by Timothy Robson
The brilliant and iconoclastic organist Cameron Carpenter performed at E.J. Thomas Hall in Akron on Friday evening. It was his first local concert using his self-designed digital instrument known as the International Touring Organ, built by Marshall and Ogletree of Needham, Massachusetts. The builders digitally sampled and stored sounds from a variety of pipe organs that are then reproduced on an array of speakers. At E.J. Thomas Hall, the speakers occupied most of the stage.
The console has five keyboards (manuals) and a pedal keyboard with extensions at either end, both lower and higher, beyond the range of a standard pedal compass. A dizzying array of tabs and buttons controlling the sounds of the instrument surrounds the keyboards. There are some who object to the use of the term “organ” to describe an instrument lacking physical pipes, but for the purposes of this article, I will refer to this instrument as an “organ.” With a couple of reservations, organ and performer were a stunningly successful match.
Cameron Carpenter is controversial in his use of non-traditional playing styles, although he certainly is aware of them and could use them if he wanted. He has been quite outspoken in his disdain of the organ being “locked away” in churches and concert halls, and has said that the limited resources of most pipe organs restrain his artistic vision. Although Carpenter rejects the suggestion that he is on a crusade to bring organ to the masses (he says that “playing the organ is not a military mission”), he is interested in reviving interest in the organ as a medium for large-scale popular enjoyment and entertainment, unlocking it from its sacred and academic past.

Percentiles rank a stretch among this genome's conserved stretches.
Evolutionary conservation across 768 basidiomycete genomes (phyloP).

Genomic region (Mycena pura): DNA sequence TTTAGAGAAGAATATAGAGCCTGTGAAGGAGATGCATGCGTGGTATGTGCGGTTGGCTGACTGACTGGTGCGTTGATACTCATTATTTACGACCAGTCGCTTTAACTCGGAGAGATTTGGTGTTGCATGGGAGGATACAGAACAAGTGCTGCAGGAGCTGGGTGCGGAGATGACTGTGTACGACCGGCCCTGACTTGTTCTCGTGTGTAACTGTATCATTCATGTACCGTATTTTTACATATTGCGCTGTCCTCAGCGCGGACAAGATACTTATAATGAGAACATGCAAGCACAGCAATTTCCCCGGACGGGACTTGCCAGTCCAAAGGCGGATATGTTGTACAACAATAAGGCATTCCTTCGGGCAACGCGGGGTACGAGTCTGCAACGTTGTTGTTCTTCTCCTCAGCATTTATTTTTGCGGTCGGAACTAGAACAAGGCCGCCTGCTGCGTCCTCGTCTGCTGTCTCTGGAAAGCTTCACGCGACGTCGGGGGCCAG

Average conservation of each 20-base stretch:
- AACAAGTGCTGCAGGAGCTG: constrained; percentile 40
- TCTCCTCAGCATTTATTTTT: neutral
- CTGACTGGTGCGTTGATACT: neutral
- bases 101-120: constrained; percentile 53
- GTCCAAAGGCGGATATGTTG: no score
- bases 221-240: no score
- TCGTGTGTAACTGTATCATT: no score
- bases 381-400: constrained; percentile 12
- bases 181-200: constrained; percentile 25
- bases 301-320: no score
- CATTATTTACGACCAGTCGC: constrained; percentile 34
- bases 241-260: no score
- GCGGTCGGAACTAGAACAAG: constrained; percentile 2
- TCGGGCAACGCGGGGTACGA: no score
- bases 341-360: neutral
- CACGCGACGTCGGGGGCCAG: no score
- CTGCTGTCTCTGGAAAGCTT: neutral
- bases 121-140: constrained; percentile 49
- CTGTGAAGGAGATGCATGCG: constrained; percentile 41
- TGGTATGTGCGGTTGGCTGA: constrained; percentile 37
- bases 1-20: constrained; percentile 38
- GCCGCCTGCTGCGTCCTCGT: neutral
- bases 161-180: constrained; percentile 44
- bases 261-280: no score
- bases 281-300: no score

For Carpenter an organ concert should also be visual. The organ console was front and center, with a large video screen suspended above him. Stage lighting changed depending on the mood of the piece. There was no printed list of the program selections; Carpenter announced his program from the stage. Between selections he spoke, an odd mixture of the polemical, egotistic, and self-deprecatory. Several times he described himself as “a nerd.”
If you accept Cameron Carpenter on his own terms — and why shouldn’t you — he is a brilliant and compelling musician. His concert crossed many genre boundaries, including classical, popular, jazz and theatre organ styles. Sometimes he bent genres within a single work. He has seemingly unlimited technique. He can “solo out” musical lines on multiple manuals at the same time, play chords in his feet, and manage a kaleidoscopic and ever-changing range of sounds on the organ. The International Touring Organ is the only instrument that could carry out his artistic aims